Swim with Skill: Regressions, Progressions and Plateaus
Whether someone is enrolled in swim lessons to learn to swim or has been swimming for 12 years competitively on a team, every individual swimmer will experience a stage of regression, progression, and plateau at some point in time.
Most commonly seen are progressions and regressions, as plateaus are seen in more advanced swimming athletes who are trying to drop time for races in meets.
- Regression – a return to a former or less developed state.
- Progression – the process of developing or moving gradually towards a more advanced state.
- Plateau – a state of little or no change following a period of activity or progress.
The reason that it is so important to understand these terms as a swimmer or a parent of a swimmer is to expect this at some point in lessons or training, and to be able to tell the signs and how to overcome feeling stuck in one form of a stroke and not being able to move on as quickly as desired – or feel set back, so that we can try new approaches to our teaches styles to further their skill set and learning.
A lot of swim lesson clients, whether it is the swimmer or the parents, will get frustrated with the process. Swimming is a lot of repetitiveness to strengthen currents skills before it is possible to move on or up.
A lot of swimmers also look around and get discouraged by the rate that other swimmers are picking up on the skills, especially if they are younger than them. They may feel embarrassed or singled out. Common causes of regression are:
- Distrust of strangers
- Ages and Stages of Growth and Development
- Coordination skills are lacking/ have not fully developed
- Progression was too fast/ uncomfortable
- The child gets too accustomed and comfortable with the teaching style of one instructor and needs to start a new routine or approach with another
- The child was working on the quantity of length swam and now needs to refine the quality of the stroke
- When the child is not given enough praise to feel motivated to keep advancing
- They need an incentive (such as game time)
- As the child gets older, one teaching style is more effective (coddling and soft-spoken versus more firm with the child; being strict.)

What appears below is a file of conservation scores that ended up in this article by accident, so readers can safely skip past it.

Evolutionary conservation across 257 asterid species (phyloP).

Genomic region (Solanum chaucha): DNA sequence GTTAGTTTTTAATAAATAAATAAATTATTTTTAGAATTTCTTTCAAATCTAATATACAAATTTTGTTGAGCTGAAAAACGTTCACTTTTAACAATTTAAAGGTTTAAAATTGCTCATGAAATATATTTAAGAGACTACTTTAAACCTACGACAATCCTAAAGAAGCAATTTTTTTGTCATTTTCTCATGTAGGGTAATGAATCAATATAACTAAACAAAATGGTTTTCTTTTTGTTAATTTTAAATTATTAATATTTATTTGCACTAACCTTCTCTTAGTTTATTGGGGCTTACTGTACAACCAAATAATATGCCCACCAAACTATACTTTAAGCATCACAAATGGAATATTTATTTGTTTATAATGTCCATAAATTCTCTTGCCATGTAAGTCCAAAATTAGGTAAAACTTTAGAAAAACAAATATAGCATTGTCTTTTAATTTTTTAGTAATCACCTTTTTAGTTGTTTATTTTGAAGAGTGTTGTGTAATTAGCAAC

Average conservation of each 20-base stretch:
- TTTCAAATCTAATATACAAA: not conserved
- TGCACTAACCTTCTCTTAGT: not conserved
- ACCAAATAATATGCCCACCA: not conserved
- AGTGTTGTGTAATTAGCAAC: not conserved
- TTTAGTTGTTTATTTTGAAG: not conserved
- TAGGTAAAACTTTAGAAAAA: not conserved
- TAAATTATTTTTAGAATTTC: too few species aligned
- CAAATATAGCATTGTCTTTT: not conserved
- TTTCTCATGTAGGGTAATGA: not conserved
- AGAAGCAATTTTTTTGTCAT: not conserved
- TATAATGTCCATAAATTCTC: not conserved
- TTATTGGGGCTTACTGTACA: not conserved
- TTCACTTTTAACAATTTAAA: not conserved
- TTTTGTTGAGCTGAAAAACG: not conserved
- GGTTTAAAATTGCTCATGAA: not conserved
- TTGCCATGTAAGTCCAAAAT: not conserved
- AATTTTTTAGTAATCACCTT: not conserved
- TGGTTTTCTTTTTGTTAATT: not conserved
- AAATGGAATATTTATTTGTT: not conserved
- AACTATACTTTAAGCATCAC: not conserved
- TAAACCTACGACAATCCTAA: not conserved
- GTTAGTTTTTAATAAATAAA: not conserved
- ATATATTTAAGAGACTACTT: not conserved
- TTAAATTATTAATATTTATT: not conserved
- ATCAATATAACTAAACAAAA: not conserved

- The child needs to take a short break throughout or needs skills broken down to simple movements
- Expectations of parents are too high
- One kid’s ability is being compared to the rate of another’s progression
- Semi-private vs private swim lesson changes
- Promoted from a parent-tot class to a one-on-one
- Past water trauma/PTSD has resurfaced
- Lack of confidence
- Use of floaties, life jackets or inflatable armbands in the home that restricts floating movement
- Toy distractions during class
- The child refuses to do what the instructor asks and is defiant
- The child is aggressive towards other students or teacher
Once side breathing is introduced, this may make the swimmer regress away from the technique that they had already acquired.
For some reason, it is as if they are starting all over because they have been taught to breathe by rolling over on their back and floating in the beginning in order to relax and catch their breath.
Once they have developed control over their body movement and learned safety skills, it is time to refine the stroke to side breathing, which makes the stroke faster and more efficient, and easier for the child to stay afloat and avoid having their feet sink in the water.
Swimmers sometimes have to relearn their stroke because this specific arm movement is so different and will catch them off guard, as it has not yet been engraved into their brain as muscle memory or an automatic movement.
In kids who are as young as two or three, it is extremely difficult because of the stage of development that they are at. It is hard to have adequate enough strength and coordination.